Congressman Seek Investigation On The Global Competitiveness Of The US Rice Industry

Congressman Jason Smith calls for an investigation into the global competitiveness of the US rice industry amid market changes. The review aims to ensure fair competition and address potential disadvantages caused by foreign subsidies.
Congressman Seek Investigation On The Global Competitiveness Of The US Rice Industry

A Republican Congressman, who heads a powerful Congressional committee, has urged the Biden Administration to investigate and produce a report on the global competitiveness of the US rice industry, arguing that this is needed in the context of the recent developments of major global rice producing and exporting countries, including the United States, China, India, Bangladesh, Brazil and Pakistan.

In a letter to US International Trade Commission Chairman David S Johanson, Congressman Jason Smith, Chairman of the House Committee on Ways and Means, said that lawmakers are in need of an updated review and analysis of the global rice market to implement policies that will best ensure US producers are able to compete on a level playing field.

The last similar report by USITC was produced in 2015.

“Given the significant changes that have occurred in the global rice market since 2015, policymakers would benefit from fresh analysis to determine the extent to which American rice producers face unfair competition around the world,” Smith said.

This review must include an objective investigation into the subsidies that other producing and exporting countries provide to their domestic rice producers in order to better understand how those subsidies distort markets and harm export opportunities for US rice producers, he said.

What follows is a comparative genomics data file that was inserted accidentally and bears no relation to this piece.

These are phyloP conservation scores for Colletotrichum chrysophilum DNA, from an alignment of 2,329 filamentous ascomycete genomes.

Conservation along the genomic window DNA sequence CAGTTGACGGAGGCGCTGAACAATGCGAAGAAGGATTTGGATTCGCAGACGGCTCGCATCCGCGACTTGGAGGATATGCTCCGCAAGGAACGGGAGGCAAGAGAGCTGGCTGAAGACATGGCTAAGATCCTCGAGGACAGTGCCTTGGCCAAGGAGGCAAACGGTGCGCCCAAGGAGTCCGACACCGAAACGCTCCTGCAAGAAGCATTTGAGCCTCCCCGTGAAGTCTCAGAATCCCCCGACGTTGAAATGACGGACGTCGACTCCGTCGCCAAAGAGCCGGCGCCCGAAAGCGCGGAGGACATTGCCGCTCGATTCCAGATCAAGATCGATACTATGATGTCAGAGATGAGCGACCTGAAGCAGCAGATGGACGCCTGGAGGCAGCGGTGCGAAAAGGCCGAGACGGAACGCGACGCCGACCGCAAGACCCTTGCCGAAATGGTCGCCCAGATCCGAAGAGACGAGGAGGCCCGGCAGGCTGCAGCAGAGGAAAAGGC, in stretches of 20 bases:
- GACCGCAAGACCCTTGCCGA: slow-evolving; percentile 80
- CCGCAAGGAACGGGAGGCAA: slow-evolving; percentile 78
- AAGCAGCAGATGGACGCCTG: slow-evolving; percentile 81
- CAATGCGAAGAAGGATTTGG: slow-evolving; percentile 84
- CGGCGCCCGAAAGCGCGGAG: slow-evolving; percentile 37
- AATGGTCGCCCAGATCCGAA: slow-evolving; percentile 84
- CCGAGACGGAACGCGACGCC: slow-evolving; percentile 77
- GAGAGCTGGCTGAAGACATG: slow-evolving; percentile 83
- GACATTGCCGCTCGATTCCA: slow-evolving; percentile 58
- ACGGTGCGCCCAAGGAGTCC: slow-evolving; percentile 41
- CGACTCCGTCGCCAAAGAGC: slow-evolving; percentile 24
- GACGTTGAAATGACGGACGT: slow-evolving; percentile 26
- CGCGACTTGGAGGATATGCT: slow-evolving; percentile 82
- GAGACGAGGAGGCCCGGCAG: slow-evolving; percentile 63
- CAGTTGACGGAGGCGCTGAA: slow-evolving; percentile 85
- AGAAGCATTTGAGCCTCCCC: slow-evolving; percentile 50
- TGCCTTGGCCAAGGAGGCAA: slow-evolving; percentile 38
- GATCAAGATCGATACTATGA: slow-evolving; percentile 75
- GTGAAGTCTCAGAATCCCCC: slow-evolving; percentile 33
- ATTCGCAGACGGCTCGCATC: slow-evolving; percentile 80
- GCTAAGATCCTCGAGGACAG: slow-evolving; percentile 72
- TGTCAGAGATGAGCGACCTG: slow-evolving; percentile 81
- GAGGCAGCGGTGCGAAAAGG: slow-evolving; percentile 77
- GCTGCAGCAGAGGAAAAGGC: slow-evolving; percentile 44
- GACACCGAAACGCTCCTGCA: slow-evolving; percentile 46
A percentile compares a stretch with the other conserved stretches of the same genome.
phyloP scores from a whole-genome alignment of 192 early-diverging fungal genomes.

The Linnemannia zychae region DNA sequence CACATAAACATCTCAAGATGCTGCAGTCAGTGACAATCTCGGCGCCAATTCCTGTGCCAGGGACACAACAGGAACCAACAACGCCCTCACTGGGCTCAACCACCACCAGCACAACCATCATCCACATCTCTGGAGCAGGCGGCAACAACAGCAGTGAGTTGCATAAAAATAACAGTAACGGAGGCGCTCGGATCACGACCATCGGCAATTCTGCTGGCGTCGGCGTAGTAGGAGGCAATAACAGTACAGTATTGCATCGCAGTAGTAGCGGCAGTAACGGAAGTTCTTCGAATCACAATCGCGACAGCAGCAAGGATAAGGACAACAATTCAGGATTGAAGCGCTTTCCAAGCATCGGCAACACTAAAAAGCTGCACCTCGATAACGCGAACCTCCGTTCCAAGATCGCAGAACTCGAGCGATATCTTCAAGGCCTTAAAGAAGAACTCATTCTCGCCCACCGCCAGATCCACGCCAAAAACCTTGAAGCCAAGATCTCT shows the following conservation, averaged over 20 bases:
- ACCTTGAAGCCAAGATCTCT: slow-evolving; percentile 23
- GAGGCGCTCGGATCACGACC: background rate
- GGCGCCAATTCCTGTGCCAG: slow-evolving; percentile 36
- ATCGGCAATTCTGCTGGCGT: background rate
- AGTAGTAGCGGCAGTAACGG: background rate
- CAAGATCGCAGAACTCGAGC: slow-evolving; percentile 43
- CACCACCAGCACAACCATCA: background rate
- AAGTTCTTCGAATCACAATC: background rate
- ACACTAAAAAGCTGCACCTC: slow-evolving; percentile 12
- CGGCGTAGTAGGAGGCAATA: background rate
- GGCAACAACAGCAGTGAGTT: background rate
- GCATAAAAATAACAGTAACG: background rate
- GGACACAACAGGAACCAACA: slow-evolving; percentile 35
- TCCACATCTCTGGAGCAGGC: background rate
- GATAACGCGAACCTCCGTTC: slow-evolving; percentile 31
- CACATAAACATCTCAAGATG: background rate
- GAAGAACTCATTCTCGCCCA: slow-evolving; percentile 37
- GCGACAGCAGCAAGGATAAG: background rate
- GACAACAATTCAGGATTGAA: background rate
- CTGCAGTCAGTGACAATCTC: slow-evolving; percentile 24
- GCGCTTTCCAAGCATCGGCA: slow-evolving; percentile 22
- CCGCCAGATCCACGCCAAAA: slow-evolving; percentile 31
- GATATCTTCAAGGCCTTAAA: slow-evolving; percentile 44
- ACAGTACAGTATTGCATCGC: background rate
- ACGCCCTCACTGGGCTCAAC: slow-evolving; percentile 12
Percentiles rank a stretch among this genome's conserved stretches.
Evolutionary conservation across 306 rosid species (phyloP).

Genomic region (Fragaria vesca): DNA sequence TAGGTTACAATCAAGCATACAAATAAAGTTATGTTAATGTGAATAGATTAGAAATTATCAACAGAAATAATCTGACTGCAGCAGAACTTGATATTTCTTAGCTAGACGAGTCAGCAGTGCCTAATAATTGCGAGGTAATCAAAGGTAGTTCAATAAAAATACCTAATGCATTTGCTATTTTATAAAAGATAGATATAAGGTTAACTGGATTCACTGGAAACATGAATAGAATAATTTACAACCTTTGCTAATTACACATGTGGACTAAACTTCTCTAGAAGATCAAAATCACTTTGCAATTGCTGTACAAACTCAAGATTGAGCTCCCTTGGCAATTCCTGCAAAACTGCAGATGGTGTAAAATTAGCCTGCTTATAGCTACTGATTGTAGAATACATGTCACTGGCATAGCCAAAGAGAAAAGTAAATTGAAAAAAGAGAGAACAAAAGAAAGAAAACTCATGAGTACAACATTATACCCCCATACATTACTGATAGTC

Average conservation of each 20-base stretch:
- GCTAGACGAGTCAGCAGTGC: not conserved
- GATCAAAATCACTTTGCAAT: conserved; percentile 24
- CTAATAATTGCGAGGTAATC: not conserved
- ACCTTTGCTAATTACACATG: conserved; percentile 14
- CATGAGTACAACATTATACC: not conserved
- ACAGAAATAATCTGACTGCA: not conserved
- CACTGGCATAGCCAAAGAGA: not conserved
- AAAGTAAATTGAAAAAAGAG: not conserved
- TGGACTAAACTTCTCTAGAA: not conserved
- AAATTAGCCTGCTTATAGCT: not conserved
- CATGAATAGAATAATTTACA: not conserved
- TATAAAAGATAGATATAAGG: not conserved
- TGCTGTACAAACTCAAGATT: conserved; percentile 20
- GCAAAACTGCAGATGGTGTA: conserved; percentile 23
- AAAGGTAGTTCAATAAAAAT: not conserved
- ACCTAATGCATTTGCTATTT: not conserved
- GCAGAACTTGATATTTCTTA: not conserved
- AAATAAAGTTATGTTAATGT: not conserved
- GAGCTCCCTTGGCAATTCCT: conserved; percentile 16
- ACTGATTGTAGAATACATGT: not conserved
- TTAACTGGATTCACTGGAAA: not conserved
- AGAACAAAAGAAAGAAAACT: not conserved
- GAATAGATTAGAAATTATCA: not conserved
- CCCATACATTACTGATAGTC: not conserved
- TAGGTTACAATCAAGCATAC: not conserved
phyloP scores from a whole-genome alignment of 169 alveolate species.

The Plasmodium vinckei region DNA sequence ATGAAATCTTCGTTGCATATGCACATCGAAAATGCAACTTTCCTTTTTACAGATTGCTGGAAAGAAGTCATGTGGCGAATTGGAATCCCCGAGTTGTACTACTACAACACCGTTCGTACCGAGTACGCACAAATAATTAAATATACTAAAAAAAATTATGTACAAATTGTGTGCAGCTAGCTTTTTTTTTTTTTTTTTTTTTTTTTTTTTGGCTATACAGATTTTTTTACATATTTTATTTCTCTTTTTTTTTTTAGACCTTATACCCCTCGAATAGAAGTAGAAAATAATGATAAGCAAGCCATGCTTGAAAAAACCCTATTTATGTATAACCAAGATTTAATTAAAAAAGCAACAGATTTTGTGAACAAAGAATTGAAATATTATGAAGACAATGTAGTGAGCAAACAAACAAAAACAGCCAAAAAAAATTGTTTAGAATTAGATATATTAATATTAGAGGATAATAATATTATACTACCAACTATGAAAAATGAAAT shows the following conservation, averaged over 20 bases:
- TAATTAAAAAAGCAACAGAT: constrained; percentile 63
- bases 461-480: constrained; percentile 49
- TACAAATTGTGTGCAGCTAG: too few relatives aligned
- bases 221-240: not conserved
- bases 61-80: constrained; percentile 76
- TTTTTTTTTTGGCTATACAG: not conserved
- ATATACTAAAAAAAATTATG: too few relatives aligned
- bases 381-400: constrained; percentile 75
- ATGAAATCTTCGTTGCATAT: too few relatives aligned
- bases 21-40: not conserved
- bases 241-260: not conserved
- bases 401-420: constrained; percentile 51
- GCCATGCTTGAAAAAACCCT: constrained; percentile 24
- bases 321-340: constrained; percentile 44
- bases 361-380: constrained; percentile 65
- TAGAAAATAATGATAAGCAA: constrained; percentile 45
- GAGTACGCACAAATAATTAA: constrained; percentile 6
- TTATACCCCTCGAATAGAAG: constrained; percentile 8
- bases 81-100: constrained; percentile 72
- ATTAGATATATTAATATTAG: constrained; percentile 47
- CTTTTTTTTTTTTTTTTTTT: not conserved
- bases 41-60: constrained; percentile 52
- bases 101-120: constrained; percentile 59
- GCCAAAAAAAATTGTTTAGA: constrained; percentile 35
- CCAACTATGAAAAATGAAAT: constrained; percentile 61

Among other things, Smith asked the USITC head to include in the report recent developments in the US rice industry as well as those of other major global rice producers and exporters like Bangladesh, Brazil, China, India, Indonesia, Pakistan, Paraguay, Thailand, Uruguay, and Vietnam.

He also asked for trade trends and developments in the global rice market that impact both US and foreign imports and exports.

“I strongly suspect that unfair subsidies and other policies in foreign countries have contributed to a decrease in US rice exports over the last decade, from USD2.2 billion in 2013 to USD1.7 billion in 2022. Given a level playing field, American rice producers will win more customers around the world and support more American jobs,” Smith said.

Smith’s letter to the USITC comes in advance of a Ways and Means Trade Subcommittee hearing to be held on Wednesday, Febr 7focused on “Advancing America’s Interests at the World Trade Organisation’s 13th Ministerial Meeting.”

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